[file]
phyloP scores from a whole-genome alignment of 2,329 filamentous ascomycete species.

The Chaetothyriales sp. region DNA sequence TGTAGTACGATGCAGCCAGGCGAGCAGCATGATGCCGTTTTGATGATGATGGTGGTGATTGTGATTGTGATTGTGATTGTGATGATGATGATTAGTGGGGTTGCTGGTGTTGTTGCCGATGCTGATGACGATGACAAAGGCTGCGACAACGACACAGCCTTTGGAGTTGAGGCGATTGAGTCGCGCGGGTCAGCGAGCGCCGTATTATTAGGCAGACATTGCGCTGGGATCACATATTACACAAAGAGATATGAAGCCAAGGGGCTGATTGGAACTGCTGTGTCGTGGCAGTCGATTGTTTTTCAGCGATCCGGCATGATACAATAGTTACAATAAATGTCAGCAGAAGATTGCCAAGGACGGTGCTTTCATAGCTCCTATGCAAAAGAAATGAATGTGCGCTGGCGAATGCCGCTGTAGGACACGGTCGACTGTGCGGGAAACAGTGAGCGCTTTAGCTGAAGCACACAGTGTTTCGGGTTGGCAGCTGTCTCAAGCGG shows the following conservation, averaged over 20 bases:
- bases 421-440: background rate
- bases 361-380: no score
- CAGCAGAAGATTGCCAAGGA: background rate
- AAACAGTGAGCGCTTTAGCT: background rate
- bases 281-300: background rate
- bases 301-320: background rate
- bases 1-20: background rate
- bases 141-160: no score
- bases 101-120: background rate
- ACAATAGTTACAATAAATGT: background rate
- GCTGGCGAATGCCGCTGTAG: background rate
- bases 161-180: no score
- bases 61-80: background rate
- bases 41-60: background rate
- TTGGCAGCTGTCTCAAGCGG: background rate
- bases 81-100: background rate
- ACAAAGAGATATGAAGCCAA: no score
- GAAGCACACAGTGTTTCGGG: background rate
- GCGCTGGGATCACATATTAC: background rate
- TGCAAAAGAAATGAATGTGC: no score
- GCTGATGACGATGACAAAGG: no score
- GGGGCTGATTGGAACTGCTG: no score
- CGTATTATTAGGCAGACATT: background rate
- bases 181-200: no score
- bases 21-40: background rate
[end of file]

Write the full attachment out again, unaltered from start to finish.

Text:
phyloP scores from a whole-genome alignment of 2,329 filamentous ascomycete species.

The Chaetothyriales sp. region DNA sequence TGTAGTACGATGCAGCCAGGCGAGCAGCATGATGCCGTTTTGATGATGATGGTGGTGATTGTGATTGTGATTGTGATTGTGATGATGATGATTAGTGGGGTTGCTGGTGTTGTTGCCGATGCTGATGACGATGACAAAGGCTGCGACAACGACACAGCCTTTGGAGTTGAGGCGATTGAGTCGCGCGGGTCAGCGAGCGCCGTATTATTAGGCAGACATTGCGCTGGGATCACATATTACACAAAGAGATATGAAGCCAAGGGGCTGATTGGAACTGCTGTGTCGTGGCAGTCGATTGTTTTTCAGCGATCCGGCATGATACAATAGTTACAATAAATGTCAGCAGAAGATTGCCAAGGACGGTGCTTTCATAGCTCCTATGCAAAAGAAATGAATGTGCGCTGGCGAATGCCGCTGTAGGACACGGTCGACTGTGCGGGAAACAGTGAGCGCTTTAGCTGAAGCACACAGTGTTTCGGGTTGGCAGCTGTCTCAAGCGG shows the following conservation, averaged over 20 bases:
- bases 421-440: background rate
- bases 361-380: no score
- CAGCAGAAGATTGCCAAGGA: background rate
- AAACAGTGAGCGCTTTAGCT: background rate
- bases 281-300: background rate
- bases 301-320: background rate
- bases 1-20: background rate
- bases 141-160: no score
- bases 101-120: background rate
- ACAATAGTTACAATAAATGT: background rate
- GCTGGCGAATGCCGCTGTAG: background rate
- bases 161-180: no score
- bases 61-80: background rate
- bases 41-60: background rate
- TTGGCAGCTGTCTCAAGCGG: background rate
- bases 81-100: background rate
- ACAAAGAGATATGAAGCCAA: no score
- GAAGCACACAGTGTTTCGGG: background rate
- GCGCTGGGATCACATATTAC: background rate
- TGCAAAAGAAATGAATGTGC: no score
- GCTGATGACGATGACAAAGG: no score
- GGGGCTGATTGGAACTGCTG: no score
- CGTATTATTAGGCAGACATT: background rate
- bases 181-200: no score
- bases 21-40: background rate